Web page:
“I´ll believe it when I see it.” This form of expressing doubt and a rather self-centred approach to reality speaks, as author Gunter Thomas would put it, to the cementing of witnessing as a cultural mode of communication, which implies a permanence of vision and visibility as its conditions. The idea that a fact of reality is allowed the quality of being true only as soon as someone has been witness to it calls for a reconsideration of the role of witnesses themselves, as well as of the conditions and consequences of seeing in a socially and politically relevant context. Seeing presupposes performance: asking what is already found and what is brought to an image at the level of spectatorship is essential, and just as important is to recognise existing conceptual differences between spectatorship and witnessing.
These rather theoretical delimitations fail to enter the daily experience of seeing and witnessing, which might pave the way to a naturalisation of a form of detachment that absolves the seeing agent from any moral responsibility towards what is being seen. This ends up creating a rift – between history and narratives of history, with individuals living one version of history but simultaneously narrating another, or even a direct opposite: democracies waging war on other countries in order to spread peace and democracy, technologies that promise freedom, but use intrusive surveillance as a daily tactic, nations that incite and arm violence only to turn their back to the victims.
Joshua Oppenheimer´s 2013 documentary, The Act of Killing, followed by The Look of Silence, explores the way these fantasies are turned into an artifice of survival and self-acceptance. The movie looks at a very specific historical event, the Indonesian genocide of 1965 – 1966, yet remains relevant and timeless in exploring the eternal relation between evil and the perpetrators of evil. The many examples of abuse from power, systemic violence, and government-led aggression we encounter today, within and without the democratic "Western" world, have arresting effects on social and cultural agency of many groups and individuals. These “natural” evils today do not go unreported, but they often go unchallenged. We´ve reached a point where the world needed a new name for these “fantasies:” – the phrase “alternative truths" just takes us closer to a normalisation of lie and fantasy as reaction to committing or being complicit to evil. Seeing is a necessary, but not a sufficient condition of believing.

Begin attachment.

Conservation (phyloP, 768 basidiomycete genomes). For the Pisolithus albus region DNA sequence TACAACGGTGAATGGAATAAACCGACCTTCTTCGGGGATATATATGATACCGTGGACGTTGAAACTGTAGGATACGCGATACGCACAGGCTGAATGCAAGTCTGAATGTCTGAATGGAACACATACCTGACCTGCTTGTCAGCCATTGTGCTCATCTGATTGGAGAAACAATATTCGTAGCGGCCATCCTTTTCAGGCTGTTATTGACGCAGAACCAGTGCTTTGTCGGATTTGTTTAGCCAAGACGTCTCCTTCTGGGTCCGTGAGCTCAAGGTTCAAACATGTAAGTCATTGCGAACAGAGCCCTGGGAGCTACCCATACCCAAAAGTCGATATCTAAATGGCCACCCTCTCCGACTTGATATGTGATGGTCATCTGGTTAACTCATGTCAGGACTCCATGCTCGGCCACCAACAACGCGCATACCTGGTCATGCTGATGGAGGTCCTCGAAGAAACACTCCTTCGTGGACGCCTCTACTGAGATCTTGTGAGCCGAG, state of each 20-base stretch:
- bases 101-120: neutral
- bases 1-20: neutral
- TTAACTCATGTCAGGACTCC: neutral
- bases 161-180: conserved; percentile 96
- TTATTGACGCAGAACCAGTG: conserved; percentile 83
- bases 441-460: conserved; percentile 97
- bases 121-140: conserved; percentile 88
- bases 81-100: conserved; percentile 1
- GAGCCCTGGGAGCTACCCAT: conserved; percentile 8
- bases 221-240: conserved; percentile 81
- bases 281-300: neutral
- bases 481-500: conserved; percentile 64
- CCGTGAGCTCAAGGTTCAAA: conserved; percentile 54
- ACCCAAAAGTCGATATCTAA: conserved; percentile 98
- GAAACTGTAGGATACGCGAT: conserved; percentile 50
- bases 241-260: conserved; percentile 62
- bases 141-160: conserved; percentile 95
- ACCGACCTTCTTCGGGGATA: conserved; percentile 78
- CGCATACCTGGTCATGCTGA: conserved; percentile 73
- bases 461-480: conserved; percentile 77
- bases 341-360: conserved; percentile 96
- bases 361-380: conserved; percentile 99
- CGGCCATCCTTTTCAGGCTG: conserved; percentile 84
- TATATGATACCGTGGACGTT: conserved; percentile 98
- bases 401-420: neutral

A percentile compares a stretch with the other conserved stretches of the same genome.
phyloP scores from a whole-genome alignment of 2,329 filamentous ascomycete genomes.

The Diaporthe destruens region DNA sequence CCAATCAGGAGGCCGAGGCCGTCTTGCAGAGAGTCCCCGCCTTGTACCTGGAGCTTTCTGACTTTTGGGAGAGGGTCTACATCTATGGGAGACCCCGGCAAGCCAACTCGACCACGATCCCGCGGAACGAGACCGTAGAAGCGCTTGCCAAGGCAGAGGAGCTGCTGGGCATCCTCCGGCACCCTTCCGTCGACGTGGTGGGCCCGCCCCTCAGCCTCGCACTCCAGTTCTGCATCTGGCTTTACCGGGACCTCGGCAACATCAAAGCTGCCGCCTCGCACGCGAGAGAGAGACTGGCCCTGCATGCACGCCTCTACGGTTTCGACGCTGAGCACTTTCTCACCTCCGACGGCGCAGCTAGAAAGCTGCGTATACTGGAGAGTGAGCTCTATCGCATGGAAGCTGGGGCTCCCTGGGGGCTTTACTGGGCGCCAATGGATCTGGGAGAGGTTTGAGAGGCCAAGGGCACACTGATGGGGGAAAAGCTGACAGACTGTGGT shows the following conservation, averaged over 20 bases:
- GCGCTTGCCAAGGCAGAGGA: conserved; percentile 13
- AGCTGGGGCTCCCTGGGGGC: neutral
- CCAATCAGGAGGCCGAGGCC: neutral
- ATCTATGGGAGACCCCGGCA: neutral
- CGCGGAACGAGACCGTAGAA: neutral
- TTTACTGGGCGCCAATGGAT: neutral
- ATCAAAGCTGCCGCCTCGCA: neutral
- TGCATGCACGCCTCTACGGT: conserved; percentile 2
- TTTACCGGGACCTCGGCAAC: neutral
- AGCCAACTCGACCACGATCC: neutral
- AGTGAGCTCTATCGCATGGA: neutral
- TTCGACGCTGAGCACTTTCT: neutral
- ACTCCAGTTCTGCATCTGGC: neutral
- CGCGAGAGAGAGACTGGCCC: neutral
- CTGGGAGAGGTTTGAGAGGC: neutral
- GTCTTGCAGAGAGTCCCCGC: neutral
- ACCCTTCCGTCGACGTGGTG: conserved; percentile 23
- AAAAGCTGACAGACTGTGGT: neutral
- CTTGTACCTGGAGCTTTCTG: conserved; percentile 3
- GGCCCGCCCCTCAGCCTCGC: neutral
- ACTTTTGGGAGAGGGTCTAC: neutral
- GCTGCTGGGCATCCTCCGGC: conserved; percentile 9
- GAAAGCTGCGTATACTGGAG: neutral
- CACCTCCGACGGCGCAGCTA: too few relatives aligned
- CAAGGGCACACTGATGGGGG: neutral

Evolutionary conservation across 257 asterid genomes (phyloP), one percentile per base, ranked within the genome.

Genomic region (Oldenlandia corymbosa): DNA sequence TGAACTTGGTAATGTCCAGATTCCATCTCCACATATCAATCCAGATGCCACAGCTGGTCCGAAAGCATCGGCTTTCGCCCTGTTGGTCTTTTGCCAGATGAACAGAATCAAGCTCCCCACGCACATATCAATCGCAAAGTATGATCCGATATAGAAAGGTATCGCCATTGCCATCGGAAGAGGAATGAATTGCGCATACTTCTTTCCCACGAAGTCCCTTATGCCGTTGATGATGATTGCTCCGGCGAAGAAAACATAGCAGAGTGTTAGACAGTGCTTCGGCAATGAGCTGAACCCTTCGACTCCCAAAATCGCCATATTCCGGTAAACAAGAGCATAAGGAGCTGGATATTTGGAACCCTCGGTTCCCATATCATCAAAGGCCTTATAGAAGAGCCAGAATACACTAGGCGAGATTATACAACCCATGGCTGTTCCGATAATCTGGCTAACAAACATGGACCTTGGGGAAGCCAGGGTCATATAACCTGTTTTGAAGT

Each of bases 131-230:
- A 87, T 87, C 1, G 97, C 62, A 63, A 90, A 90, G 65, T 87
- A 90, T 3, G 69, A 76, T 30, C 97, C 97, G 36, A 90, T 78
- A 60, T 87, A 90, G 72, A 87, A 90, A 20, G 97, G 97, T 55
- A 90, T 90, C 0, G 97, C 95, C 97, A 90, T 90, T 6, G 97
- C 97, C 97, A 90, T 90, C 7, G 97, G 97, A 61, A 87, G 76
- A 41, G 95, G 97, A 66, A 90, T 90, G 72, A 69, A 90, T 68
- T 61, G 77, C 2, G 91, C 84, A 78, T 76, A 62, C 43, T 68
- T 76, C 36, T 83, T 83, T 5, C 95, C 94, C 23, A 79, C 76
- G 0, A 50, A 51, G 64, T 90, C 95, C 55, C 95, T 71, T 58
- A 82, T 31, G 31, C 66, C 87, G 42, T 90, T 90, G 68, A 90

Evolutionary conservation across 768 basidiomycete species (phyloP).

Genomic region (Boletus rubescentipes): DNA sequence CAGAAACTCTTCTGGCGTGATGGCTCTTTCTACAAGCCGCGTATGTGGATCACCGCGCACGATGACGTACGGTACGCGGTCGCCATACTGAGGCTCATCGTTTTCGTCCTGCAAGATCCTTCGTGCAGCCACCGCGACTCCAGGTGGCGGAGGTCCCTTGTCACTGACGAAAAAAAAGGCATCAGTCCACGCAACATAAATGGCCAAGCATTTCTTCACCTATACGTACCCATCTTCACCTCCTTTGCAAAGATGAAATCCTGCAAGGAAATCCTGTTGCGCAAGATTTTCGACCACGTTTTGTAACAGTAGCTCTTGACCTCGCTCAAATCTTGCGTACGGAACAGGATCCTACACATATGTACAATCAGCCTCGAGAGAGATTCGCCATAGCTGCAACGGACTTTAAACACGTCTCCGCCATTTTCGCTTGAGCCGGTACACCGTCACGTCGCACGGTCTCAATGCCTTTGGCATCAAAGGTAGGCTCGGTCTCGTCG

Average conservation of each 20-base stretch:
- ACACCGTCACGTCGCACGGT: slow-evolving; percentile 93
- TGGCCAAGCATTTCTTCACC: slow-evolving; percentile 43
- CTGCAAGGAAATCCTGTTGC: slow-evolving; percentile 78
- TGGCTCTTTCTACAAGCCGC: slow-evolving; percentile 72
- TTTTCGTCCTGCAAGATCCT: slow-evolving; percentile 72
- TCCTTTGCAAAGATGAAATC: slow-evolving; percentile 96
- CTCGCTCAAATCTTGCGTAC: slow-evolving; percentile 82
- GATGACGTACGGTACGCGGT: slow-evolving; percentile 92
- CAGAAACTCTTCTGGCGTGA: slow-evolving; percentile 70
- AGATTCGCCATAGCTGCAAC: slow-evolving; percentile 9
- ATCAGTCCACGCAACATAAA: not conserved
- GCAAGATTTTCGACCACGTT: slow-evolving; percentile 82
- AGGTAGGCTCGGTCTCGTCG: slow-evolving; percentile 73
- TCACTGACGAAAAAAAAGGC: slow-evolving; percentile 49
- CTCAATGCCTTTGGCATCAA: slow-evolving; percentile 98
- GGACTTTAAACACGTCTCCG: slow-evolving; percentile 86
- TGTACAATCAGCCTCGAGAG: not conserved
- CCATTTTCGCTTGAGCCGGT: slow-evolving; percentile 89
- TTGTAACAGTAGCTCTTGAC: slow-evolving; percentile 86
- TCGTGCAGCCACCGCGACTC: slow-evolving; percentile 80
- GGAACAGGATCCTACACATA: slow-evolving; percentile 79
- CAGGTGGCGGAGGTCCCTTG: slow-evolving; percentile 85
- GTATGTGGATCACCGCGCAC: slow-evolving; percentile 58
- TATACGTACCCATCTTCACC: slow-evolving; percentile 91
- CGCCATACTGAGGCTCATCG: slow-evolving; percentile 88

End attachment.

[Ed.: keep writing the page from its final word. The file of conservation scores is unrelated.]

The fact that populism, racism, and xenophobia increasingly take over civic and democratic values, and reality often seems taken out of a dystopian scenario, points to the solidifying of spectatorship as an acceptable, legitimate, reaction to unfolding history. Oppenheimer´s films are pushing the boundaries of genre in how they propose a visualisation of the “banal evil,” and look into a sort of post-scriptum to these dystopian scenarios: historical evil, recorded, witnessed, recalled today by survivors is reframed and retold by perpetrators and participants, emphasising the ease to slide in a cinematic frame, where violence is broken down into survivable daily routines, and aggression becomes a springboard for imagination.
Oppenheimer´s investigation into the possibility of translating violence using a visual language of spectacle and performance is essential to the understanding of our own slow sliding into absurdity, inhumanity, and dystopia today.
Words: Elena Stanciu